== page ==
Kids back at school after Moricetown Elementary Secondary School (MESS) was flooded in early January.                                 Contributed photo

Kids back at school after Moricetown Elementary Secondary School (MESS) was flooded in early January. Contributed photo

The new reality: Moricetown students and staff adapting well to temporary classrooms

Temporary model may last until the end of the year to complete renovation and remediation work.

Three weeks after a major flood shut down Moricetown Elementary and Secondary School (MESS), staff and students seem to be adapting well.

Within the first week, all staff had found a workable temporary space, either in the adjoining Multiplex, in a corner of the Small Feast Hall, or in one of the local church buildings. Whatever school supplies and furniture could be salvaged were quickly moved into the new space and lesson plans were modified as needed. The children were back in class the following Monday.

Vice principal Aaron Burgess calls it “the new reality,” suggesting that with the renovation and remediation work necessary at the school, classes may continue in this temporary model until the end of the year.

“You can’t deny that it’s stressful to the staff, taking everything you ever had in the classroom and to move it all to another setting,” Burgess said.

When asked how the children are handling it, he laughs. “The kids are more resilient than adults … There was some stress but they’re showing how resilient they can be.”

“Once you’ve got a routine with the children, you just move forward,” said teacher Antoinette Austin.

Burgess agreed with that analysis.

“The good thing about our school is that we’ve had such routines and such structure-based lessons … The routines that have been established have helped [the children] adjust,” he said.

Two days after the flood, the staff were gathered together to put a plan in place. While others were in a state of shock, teaching assistant Gabriela Holt made an insightful comment.

“Couldn’t we see this as an opportunity?” she asked.

At the time, she was wondering whether classrooms — that would have to be rebuilt anyway — might be redesigned to better fit the needs of the current teachers.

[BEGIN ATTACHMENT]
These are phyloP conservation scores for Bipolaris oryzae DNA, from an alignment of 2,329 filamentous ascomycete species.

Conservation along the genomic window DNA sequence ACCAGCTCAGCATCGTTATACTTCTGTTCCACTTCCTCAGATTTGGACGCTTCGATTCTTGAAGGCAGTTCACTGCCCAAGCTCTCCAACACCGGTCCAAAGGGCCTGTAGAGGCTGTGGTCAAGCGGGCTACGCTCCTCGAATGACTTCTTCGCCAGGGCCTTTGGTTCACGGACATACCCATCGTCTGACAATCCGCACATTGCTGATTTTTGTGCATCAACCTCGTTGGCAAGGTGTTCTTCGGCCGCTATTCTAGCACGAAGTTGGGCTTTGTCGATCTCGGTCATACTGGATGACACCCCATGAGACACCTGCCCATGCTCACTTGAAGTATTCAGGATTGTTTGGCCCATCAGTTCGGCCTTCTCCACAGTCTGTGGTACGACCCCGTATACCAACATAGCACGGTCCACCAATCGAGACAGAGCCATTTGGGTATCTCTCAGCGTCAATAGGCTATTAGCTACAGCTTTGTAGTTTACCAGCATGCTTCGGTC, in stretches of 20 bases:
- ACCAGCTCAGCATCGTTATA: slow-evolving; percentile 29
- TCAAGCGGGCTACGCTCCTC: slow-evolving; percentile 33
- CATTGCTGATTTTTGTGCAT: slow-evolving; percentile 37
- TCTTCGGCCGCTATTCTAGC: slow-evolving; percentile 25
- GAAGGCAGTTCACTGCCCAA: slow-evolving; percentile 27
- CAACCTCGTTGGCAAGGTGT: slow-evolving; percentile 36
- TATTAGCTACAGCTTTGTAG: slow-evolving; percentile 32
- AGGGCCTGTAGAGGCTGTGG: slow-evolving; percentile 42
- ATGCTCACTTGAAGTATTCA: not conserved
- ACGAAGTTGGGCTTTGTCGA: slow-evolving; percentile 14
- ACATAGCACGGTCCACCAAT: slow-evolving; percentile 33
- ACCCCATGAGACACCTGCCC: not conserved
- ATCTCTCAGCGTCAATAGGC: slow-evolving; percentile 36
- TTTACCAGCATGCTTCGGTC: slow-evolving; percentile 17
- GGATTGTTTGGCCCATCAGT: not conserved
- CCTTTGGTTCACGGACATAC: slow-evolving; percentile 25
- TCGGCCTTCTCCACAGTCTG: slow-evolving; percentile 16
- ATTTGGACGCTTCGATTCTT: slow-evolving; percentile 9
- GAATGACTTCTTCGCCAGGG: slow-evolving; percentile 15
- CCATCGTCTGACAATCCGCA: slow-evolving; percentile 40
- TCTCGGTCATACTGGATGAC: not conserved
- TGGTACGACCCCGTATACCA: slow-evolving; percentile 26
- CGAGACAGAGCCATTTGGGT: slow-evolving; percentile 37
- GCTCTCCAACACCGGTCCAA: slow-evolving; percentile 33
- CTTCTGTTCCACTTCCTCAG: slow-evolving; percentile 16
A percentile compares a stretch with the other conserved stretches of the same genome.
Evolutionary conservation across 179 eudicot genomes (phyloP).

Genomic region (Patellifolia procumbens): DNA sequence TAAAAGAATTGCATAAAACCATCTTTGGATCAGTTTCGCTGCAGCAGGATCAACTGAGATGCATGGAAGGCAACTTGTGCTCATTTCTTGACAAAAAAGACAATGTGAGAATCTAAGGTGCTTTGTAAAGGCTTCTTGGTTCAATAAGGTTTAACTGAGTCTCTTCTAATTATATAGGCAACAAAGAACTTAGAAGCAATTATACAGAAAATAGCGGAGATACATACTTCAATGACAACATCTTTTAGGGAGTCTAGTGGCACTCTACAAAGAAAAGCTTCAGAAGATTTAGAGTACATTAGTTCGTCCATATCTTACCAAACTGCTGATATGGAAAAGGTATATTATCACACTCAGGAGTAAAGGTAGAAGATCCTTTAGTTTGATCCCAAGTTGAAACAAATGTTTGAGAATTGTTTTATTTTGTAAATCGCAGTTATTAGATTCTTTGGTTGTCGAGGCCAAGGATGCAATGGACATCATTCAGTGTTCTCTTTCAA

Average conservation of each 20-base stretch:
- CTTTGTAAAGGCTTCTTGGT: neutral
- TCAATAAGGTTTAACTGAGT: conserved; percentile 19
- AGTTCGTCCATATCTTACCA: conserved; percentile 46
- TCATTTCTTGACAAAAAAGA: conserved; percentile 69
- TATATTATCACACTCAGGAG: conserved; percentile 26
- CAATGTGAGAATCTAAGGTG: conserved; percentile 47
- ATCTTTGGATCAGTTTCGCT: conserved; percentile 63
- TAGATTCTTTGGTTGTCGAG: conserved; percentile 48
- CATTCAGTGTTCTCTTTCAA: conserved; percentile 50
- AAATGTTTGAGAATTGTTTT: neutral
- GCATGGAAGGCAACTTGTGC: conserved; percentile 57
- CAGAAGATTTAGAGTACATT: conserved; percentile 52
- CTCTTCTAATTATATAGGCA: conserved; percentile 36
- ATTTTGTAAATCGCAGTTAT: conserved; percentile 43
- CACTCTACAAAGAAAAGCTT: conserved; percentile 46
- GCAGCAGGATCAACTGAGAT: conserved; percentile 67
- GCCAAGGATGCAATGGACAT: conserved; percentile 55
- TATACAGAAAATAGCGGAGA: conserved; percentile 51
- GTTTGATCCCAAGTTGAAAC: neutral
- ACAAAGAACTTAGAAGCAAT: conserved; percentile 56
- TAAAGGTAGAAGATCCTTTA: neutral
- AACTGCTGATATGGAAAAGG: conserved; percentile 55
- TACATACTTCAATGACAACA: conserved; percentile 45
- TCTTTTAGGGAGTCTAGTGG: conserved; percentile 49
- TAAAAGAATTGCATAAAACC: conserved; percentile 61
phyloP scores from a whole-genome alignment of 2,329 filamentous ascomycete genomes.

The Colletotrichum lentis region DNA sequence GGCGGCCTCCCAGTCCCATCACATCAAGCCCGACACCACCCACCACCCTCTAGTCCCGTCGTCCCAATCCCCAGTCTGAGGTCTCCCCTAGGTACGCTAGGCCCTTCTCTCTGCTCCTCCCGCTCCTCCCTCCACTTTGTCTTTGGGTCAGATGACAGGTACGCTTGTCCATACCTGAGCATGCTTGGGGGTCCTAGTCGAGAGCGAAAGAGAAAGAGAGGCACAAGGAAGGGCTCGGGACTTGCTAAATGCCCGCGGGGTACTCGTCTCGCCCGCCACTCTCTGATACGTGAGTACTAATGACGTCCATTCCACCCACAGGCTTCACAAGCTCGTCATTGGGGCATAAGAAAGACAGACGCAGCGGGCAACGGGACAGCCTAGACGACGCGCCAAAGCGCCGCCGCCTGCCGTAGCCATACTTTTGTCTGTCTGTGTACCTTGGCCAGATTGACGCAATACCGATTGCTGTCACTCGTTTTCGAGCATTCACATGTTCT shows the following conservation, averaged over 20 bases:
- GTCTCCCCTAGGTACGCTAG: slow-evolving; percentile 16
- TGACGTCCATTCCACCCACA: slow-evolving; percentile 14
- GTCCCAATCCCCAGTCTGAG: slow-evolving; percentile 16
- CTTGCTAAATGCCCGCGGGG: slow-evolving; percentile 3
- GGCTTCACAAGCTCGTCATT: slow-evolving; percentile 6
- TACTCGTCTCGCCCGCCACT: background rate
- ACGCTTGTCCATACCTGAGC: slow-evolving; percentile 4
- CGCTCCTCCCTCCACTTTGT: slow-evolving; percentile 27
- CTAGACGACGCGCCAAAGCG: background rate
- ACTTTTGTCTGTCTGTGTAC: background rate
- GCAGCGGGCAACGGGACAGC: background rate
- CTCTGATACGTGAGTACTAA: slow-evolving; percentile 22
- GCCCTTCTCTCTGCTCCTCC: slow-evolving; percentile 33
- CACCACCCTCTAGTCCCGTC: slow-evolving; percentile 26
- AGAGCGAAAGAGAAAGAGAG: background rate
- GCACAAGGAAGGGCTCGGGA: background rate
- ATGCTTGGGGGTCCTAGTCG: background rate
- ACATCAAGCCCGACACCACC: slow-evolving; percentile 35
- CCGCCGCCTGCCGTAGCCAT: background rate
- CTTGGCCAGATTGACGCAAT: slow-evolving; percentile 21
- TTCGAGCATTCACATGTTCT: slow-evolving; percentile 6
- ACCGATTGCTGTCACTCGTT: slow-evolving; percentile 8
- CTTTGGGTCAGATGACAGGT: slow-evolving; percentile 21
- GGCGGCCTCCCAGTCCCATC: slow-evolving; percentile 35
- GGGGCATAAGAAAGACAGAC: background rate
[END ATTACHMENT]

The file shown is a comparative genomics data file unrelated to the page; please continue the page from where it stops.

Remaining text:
When I asked Amanda Lewis, the Witsuwit’en Language and Culture teacher, her immediate response was, “I agree with Gabriela because we could feel like ‘Oh my goodness, I can’t believe we’ve been displaced!’ But we have a fresh start. We have a new beginning, which I think is really amazing.

“I think it’s reflective on the whole Kyah Wiget Education Society, with our new board, with the new direction we’re trying to point KWES in: there’s a rebirth here, even for the elementary school, and I think it will just ripple out to the whole Society. I really agree with that whole positive outlook. Sometimes there’s a little bit of growing pains to get there, but if we didn’t go through those, we wouldn’t be as strong as we need to be.”

“We’re a strong Witsuwit’en people, and as strong Witsuwit’en people, when challenges come our way, we don’t just sit down and say, ‘Boo Hoo!’ If the snow falls, you’ve got to shovel it. When the water falls, you got to figure out a way to dry it up and make a way for life to keep on happening.

“We’ve done that with our classes: we’ve found places to make sure that our children are still successful. Looking forward to our new school, we can think, ‘Wow! What positive things can come when we move into our new space!’ I’m thankful that we can look at it this way, positively.”

The Band staff also share space with some of the smaller classes. Right next door to me is an occasional temporary classroom, where children come to spend an hour or so with teaching assistant Lori-Ann Groves. Having the children in our space brings a lot of positive energy with it.

Most mornings, when I walk past their room a cheerful young voice calls out, “Good morning, Christine!”

That has to be one of the best ways to start a work day.

– Christine Bruce is the communications coordinator for Witset First Nation.

Moricetown